Dial in your heifer rations

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When profit margins get tight, it’s not uncommon for dairy operations to look for opportunities to cut costs. The goal should be to make strategic cost cutting decisions that do not impact the production potential of an operation.

 An area that may offer some cost-saving benefits are bred heifer diets. Forages in the bred heifer diets can be rearranged and potentially offer significant savings, says Jason Leonard, calf and heifer specialist with Purina Animal Nutrition.

Bred heifers typically receive minimal attention on an operation and rations have not changed greatly in recent years. “It’s not uncommon for bred heifers to be fed free-choice corn silage and grass hay along with 5 pounds of grain,” says Leonard. “Not only is this diet expensive, it can create over-conditioned heifers with post-calving problems.” Corn silage hybrids have evolved over the years and have generally gotten higher in quality to the point that they are too energy- dense to feed to bred heifers as their main forage source, he explains.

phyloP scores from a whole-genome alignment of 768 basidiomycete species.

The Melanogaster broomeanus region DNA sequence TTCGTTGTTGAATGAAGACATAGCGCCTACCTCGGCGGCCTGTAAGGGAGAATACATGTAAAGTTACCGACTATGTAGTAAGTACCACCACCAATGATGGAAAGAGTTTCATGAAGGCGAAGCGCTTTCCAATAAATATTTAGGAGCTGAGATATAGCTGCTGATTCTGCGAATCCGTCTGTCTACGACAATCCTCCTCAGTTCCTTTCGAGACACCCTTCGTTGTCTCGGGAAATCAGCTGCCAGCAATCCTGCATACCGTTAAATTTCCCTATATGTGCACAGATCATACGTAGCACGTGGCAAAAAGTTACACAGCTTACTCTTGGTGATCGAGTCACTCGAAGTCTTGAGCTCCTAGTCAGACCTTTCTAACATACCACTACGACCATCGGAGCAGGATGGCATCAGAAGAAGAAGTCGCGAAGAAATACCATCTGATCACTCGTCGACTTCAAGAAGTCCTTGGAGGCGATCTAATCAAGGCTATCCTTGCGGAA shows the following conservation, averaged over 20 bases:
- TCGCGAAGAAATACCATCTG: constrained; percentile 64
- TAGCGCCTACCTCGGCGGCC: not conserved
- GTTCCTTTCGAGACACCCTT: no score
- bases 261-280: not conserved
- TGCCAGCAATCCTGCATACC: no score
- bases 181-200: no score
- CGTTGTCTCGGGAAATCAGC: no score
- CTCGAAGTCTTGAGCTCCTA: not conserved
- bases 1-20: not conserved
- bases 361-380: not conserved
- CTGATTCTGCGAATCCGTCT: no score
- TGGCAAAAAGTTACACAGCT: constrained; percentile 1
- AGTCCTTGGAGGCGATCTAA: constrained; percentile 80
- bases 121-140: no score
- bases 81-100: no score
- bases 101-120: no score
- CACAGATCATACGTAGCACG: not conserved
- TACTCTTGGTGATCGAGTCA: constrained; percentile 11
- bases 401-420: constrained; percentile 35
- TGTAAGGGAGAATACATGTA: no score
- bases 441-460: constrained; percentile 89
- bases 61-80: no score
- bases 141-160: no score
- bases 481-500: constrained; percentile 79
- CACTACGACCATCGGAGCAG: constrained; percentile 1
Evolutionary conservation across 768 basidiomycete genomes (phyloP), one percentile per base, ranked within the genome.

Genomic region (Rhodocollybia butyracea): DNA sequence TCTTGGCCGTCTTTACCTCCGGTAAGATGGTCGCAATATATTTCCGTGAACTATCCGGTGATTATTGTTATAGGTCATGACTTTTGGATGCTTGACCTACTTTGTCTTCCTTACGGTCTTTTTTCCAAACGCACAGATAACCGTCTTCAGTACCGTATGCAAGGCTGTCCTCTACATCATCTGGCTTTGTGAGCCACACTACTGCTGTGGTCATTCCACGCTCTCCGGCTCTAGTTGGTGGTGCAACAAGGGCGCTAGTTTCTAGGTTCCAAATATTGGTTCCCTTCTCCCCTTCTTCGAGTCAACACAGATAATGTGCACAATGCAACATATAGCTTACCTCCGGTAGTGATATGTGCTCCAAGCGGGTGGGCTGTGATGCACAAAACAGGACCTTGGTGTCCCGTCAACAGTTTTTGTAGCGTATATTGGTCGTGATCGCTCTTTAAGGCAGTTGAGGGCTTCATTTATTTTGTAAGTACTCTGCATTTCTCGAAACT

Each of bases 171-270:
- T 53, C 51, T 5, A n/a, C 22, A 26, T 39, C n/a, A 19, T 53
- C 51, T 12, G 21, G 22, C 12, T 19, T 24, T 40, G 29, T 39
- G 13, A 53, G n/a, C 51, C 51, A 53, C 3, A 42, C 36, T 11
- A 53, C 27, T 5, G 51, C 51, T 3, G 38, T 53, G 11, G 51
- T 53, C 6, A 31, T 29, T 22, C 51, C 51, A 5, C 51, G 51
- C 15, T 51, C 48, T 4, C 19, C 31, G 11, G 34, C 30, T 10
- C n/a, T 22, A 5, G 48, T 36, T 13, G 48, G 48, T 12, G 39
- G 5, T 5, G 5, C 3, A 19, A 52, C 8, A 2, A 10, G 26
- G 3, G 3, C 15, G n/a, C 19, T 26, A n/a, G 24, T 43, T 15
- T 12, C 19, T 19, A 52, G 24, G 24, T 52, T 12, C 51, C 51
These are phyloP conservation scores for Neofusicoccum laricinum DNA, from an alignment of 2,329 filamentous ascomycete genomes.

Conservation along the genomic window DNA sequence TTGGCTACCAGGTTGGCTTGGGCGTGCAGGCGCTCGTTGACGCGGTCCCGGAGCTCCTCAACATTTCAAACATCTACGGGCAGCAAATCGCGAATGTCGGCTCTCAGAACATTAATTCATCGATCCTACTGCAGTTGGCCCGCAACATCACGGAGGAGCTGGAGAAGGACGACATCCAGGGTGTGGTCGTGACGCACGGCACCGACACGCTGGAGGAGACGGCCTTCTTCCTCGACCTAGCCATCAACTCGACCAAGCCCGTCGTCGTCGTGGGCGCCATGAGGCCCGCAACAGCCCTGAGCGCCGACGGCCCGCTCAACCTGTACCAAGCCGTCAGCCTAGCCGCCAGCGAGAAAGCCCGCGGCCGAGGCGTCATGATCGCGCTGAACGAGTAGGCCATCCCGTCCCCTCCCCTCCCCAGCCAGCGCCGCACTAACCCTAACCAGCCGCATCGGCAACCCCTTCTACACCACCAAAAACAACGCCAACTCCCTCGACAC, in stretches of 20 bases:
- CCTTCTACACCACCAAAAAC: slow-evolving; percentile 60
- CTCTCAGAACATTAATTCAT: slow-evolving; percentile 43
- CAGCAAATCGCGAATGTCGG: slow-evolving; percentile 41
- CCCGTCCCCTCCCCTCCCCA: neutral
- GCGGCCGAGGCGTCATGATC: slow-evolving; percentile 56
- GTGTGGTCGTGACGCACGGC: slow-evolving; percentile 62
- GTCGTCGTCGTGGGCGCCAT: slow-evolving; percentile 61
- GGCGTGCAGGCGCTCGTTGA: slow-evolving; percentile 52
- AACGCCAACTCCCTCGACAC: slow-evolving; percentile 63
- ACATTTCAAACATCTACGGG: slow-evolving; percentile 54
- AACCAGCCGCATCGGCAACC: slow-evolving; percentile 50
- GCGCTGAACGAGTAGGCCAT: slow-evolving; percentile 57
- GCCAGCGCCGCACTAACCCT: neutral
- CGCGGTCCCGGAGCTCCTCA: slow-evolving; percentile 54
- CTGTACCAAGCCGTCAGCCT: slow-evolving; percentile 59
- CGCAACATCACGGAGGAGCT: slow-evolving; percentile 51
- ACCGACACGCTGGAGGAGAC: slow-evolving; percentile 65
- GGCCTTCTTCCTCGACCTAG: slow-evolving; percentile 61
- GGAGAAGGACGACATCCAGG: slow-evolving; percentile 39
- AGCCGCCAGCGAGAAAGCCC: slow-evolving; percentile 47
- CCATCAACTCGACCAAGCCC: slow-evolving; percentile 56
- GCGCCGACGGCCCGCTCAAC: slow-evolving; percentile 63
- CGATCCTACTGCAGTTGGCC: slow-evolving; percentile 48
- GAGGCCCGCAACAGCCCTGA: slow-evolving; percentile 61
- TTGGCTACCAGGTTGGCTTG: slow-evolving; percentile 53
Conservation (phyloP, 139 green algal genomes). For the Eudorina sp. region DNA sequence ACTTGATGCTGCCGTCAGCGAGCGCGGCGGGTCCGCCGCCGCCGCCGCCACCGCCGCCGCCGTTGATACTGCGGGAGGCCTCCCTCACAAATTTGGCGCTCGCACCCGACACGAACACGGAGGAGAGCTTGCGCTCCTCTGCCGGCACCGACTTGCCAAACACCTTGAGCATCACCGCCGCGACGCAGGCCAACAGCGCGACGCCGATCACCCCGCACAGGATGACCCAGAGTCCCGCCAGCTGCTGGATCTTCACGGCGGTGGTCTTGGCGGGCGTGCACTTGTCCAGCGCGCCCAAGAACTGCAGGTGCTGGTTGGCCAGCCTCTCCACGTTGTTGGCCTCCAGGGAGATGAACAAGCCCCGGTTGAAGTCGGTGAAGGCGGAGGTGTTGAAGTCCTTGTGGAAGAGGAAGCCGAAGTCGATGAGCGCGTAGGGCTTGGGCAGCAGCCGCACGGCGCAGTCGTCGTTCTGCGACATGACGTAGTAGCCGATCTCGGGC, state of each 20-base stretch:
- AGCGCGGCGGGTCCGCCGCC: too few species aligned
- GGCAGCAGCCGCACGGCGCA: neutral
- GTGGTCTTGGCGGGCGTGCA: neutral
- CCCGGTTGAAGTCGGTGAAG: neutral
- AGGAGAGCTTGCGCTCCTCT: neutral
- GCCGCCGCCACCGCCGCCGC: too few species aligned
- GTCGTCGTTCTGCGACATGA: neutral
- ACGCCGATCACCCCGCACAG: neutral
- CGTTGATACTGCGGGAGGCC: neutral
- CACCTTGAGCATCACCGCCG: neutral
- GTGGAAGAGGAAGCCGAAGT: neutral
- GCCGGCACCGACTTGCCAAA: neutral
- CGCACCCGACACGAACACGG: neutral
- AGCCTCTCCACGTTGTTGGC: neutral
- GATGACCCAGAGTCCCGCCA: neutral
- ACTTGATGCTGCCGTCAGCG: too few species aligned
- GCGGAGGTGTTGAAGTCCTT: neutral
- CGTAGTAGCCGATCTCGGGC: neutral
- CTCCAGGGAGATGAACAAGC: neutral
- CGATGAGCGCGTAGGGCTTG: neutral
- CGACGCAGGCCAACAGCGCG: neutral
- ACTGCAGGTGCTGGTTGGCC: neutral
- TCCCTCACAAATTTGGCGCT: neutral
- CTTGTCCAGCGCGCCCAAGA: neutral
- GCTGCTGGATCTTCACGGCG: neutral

Leonard notes that a simple way to fix this problem and save money is to feed a high quality hay, haylage or small grain silage in place of the corn silage. “Many farms already have these feedstuffs in abundant supplies or could have them with a slight tweak of planting and harvesting plans,” he says. These forages, when made correctly, can supply 100 percent of the energy and protein needs of the bred heifer without the use of purchased grains or proteins.

A diet like this normally only requires the purchase of a mineral pack that may have a feeding rate of 0.10 to 0.50 pounds depending on the mineral make-up of the forage. “The program mentioned above that incorporates 5 pounds of grain includes a mineral so this cost is already included. Adjusting to the new feeding program saves more than 4.5 pounds of grain that could be used for other animals on the farm or grain exchanged, versus the cost of your mineral,” says Leonard.

“If you are tight on forage supplies and buying grain or commodities is easier to manage, a limit-feeding approach should be looked at,” he says. University research on this type of feeding program has shown results while saving the farm money on heifer inputs. View Penn State’s research and suggestions for limit-feeding heifers.

Times are tough and everyone is being forced to be more efficient, but regardless of which feeding strategy chosen, heifers need a reliable source of vitamins and minerals to help metabolic functions during times of stress and to support the overall immune system health and function.

Source: Purina Animal Nutrition, LLC 



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